Now it has more than 3300 pieces of ancient Egyptian art on display, with another 26000 artifacts in storage. If you want to find yourself in ancient Egypt without leaving Turin, look here. The most interesting halls of the Egyptian Museum: the Gallery of Kings, the Gallery of Sarcophagi, the Temple of Hellesia, the tomb of Kha, the Valley of the Kings.

You can find ticket discounts on the Egyptian Museum’s website: free admission for birthday boys, March 8, Mother’s Day, and Father’s Day.

15 €
Admission to the museum is 15 € for adults and 11 € with a Trenitalia ticket. 1.5 hours before closing time, admission to the museum is 5 €.

5. See Turin from a bird’s eye view

According to legend, during the French siege of Turin in 1706, Vittorio Amadeo II climbed to the top of Superga Hill to assess the battlefield and vowed to the Madonna to build a shrine there in case of victory. When the Piedmontese defeated the French, he fulfilled his vow.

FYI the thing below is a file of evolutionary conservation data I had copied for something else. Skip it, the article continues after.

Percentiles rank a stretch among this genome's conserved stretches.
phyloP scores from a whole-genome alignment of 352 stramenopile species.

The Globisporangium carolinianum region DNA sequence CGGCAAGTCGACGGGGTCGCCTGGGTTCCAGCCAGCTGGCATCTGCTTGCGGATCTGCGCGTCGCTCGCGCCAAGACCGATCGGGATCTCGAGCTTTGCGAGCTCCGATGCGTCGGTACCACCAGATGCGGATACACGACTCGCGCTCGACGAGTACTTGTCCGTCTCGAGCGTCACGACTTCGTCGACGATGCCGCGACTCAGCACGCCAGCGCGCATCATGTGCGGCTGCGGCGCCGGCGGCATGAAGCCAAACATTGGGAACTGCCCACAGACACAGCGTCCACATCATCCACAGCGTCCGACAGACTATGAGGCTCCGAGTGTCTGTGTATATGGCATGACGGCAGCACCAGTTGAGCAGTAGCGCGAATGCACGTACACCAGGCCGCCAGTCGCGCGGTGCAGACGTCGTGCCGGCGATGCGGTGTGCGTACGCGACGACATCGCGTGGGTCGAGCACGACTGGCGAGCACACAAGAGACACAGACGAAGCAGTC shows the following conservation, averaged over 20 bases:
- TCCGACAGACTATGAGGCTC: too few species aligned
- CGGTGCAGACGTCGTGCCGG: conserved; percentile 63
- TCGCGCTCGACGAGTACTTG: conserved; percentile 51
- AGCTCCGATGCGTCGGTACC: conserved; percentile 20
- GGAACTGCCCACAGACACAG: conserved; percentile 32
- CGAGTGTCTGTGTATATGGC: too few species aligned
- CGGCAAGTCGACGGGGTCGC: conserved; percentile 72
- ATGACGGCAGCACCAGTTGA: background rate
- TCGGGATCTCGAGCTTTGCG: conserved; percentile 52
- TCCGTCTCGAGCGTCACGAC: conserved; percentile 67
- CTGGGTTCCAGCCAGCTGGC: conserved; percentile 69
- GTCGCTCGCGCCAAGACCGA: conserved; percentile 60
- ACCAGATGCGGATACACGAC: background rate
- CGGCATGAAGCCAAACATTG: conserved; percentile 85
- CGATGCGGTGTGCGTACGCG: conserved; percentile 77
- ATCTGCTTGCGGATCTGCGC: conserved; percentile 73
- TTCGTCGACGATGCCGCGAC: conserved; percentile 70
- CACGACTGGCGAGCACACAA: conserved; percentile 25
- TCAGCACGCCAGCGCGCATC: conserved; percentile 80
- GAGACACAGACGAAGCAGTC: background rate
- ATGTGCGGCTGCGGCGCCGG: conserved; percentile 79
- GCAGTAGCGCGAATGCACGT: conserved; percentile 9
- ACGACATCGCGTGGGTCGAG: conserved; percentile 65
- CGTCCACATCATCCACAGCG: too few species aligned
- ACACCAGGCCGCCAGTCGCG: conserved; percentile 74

The Basilica di Superga is now open for visits, with the Savoy family crypt and the royal apartments. You can take the historic streetcars up the hill and admire the unforgettable scenery.

  • Entrance to the basilica is free, entrance to the crypt and apartments is 5 €, climbing the dome is 3 €. Closed on Wednesdays.
  • Basilica website.
Basilica Superga
Basilica Superga

6. Find Paris in Turin

Those in love with Paris will find a piece of France’s capital at Galleria Subalpina. It is built on the principle of Parisian arcades. It houses antique stores, a second-hand bookshop, a movie theater and one of Turin’s historic cafes, Baratti&Milano.

Subalpine Gallery
Subalpine Gallery

7. See the flower house

Turin is known as the city of the Liberty style, a style known in Italy as Art Nouveau in France or Art Nouveau in Russia.

There are many buildings in this style in Turin, especially on Corso Francia. One of the most famous is Casa Fenoglio-Lafleur, which means «flower» in French.